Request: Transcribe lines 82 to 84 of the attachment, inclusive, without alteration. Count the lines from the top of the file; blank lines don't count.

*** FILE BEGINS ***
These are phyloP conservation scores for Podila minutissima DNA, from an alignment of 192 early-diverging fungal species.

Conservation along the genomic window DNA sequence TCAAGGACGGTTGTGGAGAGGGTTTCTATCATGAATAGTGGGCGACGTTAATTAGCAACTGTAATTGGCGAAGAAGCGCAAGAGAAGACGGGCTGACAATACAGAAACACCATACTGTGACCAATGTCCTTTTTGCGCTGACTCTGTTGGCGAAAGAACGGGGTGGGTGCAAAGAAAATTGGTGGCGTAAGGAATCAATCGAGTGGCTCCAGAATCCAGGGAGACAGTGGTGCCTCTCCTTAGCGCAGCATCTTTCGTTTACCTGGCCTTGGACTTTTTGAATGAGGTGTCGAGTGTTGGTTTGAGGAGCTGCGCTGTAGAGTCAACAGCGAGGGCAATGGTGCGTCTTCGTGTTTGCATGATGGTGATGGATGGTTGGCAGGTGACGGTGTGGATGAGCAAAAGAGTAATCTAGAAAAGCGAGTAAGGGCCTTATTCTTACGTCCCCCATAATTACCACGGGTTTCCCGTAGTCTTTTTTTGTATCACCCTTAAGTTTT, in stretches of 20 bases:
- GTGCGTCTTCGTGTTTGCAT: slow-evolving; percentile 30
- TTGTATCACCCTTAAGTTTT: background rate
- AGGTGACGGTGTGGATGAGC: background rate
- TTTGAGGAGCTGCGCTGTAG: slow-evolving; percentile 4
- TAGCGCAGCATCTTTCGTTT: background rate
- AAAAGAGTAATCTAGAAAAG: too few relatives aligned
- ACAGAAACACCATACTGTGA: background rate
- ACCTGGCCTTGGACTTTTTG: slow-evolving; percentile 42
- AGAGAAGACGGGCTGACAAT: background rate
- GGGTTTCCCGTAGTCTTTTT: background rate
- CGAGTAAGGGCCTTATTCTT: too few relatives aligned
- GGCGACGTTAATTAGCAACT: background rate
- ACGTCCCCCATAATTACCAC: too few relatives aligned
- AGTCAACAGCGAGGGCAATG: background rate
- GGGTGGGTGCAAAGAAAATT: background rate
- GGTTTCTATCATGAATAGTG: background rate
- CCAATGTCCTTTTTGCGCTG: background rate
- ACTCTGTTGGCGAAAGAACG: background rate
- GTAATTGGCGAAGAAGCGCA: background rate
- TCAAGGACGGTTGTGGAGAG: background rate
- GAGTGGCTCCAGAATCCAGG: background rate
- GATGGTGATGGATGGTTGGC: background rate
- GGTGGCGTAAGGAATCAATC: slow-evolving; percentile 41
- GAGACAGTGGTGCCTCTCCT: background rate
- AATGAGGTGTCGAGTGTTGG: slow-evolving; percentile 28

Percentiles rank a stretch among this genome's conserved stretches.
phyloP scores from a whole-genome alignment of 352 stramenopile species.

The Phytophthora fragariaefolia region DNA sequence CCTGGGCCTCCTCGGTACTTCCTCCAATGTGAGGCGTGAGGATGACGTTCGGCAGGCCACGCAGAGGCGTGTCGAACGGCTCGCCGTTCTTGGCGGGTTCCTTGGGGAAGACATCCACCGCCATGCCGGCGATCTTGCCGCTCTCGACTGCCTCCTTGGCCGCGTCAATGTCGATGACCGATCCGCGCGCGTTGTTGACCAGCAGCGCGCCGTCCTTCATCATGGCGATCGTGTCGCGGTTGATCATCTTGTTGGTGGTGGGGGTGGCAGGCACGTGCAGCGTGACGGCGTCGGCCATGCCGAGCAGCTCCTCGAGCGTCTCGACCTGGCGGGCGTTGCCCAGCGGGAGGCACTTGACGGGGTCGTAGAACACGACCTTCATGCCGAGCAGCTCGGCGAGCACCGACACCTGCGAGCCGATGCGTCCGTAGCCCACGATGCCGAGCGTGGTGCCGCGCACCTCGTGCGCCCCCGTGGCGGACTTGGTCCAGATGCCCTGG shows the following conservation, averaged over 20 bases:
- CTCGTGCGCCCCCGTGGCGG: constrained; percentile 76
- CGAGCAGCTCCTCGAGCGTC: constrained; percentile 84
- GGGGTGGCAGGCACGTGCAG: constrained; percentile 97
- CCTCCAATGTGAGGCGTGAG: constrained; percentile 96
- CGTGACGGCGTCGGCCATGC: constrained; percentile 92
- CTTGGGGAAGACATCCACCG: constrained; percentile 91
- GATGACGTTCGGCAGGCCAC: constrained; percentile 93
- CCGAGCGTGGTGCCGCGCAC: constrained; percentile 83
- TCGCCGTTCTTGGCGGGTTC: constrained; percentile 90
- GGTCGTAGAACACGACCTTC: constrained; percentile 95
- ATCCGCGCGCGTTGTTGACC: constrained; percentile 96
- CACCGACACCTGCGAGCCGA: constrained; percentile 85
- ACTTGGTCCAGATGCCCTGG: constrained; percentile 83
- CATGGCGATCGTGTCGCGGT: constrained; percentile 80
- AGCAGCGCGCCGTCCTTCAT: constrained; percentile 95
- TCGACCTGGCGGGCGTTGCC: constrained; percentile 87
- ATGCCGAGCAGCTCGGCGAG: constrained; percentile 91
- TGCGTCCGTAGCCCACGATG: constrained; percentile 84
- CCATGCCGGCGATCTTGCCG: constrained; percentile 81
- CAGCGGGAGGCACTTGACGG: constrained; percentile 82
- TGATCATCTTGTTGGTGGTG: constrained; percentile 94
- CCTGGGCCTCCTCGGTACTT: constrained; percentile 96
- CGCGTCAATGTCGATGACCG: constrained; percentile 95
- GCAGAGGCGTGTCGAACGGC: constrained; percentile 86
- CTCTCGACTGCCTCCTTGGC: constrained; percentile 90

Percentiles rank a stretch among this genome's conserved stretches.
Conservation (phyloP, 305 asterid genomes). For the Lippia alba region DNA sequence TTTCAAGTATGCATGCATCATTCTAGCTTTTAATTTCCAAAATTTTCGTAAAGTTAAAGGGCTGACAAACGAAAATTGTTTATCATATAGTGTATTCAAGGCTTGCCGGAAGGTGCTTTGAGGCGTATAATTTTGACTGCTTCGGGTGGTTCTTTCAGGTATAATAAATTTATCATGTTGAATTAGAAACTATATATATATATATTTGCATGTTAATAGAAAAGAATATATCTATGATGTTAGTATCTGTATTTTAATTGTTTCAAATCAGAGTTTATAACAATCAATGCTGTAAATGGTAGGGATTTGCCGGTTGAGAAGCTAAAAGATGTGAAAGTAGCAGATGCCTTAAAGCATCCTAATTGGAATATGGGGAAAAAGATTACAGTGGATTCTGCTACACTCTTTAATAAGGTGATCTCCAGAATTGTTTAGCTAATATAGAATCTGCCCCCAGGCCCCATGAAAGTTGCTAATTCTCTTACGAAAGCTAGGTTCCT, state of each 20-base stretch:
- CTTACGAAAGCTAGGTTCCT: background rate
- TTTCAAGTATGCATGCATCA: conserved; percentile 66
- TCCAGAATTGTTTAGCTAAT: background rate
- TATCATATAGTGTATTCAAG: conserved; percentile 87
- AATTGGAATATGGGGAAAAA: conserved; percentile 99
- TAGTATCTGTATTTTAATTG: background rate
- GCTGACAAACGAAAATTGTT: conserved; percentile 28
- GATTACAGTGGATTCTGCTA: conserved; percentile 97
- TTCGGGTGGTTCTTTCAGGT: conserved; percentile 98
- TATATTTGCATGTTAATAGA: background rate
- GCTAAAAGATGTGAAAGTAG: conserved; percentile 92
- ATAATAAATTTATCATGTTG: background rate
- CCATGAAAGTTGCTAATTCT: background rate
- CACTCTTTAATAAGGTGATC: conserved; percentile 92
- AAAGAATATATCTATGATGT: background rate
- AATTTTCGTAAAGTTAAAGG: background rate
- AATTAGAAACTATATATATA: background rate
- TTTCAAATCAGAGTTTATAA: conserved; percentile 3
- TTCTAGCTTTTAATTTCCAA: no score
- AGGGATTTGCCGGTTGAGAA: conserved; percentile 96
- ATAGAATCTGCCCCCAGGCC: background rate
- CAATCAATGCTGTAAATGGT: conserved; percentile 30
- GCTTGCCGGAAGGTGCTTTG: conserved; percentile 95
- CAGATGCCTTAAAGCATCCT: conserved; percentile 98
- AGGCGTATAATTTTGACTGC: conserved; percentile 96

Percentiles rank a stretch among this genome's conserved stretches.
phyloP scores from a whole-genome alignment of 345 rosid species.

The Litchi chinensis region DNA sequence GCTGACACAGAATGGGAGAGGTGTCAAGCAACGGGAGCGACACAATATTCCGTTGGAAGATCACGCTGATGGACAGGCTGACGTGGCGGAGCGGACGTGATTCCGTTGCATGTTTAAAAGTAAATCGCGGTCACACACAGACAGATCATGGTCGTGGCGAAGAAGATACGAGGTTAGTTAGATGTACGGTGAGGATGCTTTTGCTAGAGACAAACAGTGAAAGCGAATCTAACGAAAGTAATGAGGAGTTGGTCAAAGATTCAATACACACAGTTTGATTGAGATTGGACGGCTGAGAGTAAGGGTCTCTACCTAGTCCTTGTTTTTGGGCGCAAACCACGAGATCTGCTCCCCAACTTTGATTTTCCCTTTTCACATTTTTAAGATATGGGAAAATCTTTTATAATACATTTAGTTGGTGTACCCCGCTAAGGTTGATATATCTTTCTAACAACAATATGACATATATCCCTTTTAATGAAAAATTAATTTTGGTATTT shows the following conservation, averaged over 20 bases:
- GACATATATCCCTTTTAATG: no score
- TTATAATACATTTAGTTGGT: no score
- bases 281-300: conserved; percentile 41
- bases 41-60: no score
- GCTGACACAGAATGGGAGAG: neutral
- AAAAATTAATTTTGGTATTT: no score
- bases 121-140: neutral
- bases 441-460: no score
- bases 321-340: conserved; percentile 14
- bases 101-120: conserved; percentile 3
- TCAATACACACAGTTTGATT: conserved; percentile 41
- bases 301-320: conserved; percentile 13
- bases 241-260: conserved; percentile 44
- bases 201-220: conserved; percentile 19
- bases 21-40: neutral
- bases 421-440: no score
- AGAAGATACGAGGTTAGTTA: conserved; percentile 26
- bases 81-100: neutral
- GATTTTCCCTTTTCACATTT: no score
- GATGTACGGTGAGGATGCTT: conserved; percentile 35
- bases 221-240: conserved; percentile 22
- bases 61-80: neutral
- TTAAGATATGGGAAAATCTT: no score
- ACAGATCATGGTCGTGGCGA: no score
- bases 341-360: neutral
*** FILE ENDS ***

- AGGCGTATAATTTTGACTGC: conserved; percentile 96

Percentiles rank a stretch among this genome's conserved stretches.
phyloP scores from a whole-genome alignment of 345 rosid species.